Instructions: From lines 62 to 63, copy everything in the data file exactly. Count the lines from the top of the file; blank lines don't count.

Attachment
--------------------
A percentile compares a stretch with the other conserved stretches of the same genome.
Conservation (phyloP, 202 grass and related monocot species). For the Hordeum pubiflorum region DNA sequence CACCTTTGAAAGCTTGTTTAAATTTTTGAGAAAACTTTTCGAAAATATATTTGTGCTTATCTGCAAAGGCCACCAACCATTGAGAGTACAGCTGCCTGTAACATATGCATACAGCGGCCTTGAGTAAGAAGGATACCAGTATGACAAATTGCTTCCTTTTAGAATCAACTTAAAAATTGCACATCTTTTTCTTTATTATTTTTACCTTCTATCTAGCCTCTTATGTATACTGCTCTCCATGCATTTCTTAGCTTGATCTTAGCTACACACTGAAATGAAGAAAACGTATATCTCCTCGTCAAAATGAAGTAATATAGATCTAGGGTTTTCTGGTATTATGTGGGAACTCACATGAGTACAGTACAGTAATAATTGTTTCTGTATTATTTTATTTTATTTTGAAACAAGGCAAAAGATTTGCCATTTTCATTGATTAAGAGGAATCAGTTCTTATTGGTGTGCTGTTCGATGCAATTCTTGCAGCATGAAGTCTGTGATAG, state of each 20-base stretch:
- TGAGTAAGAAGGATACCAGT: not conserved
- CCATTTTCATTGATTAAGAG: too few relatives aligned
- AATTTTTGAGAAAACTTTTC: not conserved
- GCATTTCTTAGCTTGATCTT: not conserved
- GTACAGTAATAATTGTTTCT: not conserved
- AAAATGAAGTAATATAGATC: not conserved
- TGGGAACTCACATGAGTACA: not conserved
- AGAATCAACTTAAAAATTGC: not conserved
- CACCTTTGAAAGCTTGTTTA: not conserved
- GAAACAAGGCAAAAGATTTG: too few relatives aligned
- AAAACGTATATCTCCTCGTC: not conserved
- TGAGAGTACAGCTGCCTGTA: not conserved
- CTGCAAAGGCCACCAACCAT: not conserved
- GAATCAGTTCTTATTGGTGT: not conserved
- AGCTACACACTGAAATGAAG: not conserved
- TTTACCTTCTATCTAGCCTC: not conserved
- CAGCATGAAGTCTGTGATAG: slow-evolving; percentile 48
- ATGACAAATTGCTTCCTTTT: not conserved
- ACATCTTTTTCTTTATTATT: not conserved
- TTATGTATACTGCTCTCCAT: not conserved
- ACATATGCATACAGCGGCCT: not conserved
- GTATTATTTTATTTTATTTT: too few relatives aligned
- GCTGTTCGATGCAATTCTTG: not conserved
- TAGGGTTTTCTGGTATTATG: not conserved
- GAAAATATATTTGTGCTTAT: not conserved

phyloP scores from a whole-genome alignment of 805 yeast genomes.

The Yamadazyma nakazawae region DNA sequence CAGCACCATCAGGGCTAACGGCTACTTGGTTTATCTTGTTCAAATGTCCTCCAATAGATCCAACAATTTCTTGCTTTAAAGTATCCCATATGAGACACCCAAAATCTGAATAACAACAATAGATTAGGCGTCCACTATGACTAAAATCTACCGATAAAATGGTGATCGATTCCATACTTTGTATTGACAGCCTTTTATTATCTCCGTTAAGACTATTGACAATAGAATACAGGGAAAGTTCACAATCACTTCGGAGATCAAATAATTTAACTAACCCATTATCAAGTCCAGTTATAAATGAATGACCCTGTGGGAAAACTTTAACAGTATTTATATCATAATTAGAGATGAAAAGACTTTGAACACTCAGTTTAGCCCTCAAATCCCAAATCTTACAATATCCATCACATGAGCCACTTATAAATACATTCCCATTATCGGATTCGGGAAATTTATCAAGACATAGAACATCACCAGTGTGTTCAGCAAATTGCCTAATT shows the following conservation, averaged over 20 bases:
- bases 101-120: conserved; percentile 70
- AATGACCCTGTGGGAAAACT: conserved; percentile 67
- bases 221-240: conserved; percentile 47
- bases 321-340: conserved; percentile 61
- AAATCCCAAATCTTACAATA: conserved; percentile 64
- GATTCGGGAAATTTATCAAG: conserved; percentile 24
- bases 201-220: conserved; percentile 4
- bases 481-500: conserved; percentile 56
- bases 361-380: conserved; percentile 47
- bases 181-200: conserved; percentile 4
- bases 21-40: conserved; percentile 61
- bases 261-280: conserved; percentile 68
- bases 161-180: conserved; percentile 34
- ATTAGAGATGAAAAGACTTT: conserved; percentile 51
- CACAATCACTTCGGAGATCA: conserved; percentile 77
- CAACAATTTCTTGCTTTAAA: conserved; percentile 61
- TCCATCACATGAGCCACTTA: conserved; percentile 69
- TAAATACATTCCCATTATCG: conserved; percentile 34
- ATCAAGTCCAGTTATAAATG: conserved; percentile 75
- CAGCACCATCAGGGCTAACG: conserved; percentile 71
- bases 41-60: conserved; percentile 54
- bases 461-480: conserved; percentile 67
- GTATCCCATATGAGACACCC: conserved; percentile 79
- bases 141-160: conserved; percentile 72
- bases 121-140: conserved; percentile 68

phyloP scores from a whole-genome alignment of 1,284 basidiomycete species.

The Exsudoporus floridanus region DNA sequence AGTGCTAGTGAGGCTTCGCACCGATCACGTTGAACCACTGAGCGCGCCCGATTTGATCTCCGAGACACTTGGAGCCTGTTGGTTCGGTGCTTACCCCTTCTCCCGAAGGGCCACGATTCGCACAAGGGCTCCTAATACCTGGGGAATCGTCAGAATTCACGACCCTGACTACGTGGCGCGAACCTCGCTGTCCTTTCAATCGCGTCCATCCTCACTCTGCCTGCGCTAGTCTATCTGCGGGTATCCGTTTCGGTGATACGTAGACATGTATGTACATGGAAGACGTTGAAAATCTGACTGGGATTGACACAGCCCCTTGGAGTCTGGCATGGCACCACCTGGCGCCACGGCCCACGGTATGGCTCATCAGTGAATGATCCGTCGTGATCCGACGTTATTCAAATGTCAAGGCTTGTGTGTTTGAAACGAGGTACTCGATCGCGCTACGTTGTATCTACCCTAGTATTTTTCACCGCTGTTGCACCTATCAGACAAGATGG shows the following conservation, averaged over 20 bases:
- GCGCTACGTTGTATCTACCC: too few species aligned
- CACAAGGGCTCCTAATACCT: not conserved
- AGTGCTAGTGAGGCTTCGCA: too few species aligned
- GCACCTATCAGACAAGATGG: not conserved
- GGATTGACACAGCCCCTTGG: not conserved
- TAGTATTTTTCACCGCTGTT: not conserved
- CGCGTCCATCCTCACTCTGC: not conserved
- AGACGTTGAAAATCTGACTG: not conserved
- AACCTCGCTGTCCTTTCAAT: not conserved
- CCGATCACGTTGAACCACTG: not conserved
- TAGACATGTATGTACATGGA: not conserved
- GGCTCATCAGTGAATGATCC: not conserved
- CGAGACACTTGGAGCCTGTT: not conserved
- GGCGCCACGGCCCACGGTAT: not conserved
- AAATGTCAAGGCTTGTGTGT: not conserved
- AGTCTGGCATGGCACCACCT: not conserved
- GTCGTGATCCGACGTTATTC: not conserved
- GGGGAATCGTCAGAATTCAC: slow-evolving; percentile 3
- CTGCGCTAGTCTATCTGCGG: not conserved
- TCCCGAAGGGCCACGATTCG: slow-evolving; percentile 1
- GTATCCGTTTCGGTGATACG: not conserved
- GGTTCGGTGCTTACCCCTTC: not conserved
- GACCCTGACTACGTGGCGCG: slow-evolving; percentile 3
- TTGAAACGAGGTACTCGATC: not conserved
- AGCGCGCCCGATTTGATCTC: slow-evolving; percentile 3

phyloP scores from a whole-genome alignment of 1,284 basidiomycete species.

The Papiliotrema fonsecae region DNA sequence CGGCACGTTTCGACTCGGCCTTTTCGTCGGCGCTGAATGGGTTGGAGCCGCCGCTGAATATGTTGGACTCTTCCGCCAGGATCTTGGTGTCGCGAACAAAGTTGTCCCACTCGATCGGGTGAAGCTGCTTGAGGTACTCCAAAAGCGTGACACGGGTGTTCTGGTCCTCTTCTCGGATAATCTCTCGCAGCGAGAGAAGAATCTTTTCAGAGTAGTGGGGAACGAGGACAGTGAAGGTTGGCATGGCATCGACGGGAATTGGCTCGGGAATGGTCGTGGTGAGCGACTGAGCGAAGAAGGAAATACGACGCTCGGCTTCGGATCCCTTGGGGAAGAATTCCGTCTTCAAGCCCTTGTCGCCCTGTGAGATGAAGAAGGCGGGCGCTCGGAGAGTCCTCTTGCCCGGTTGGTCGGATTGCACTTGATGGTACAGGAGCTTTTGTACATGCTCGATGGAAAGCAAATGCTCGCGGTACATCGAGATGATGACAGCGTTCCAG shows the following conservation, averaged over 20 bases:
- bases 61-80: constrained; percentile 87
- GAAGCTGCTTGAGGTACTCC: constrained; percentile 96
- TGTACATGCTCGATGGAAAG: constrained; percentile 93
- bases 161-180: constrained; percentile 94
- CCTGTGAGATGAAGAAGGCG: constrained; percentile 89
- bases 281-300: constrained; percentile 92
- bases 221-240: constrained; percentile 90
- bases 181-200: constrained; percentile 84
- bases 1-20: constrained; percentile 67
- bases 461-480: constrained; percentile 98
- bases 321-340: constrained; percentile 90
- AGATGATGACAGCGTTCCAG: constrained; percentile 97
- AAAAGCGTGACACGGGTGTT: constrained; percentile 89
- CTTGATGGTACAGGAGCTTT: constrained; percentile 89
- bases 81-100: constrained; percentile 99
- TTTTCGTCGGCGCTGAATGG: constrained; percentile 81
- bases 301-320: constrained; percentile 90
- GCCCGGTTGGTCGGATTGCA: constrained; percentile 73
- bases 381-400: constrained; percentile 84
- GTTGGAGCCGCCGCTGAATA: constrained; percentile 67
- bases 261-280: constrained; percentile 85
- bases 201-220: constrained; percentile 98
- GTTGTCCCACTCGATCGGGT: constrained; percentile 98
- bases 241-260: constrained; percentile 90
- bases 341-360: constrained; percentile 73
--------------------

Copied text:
- TAGTATTTTTCACCGCTGTT: not conserved
- CGCGTCCATCCTCACTCTGC: not conserved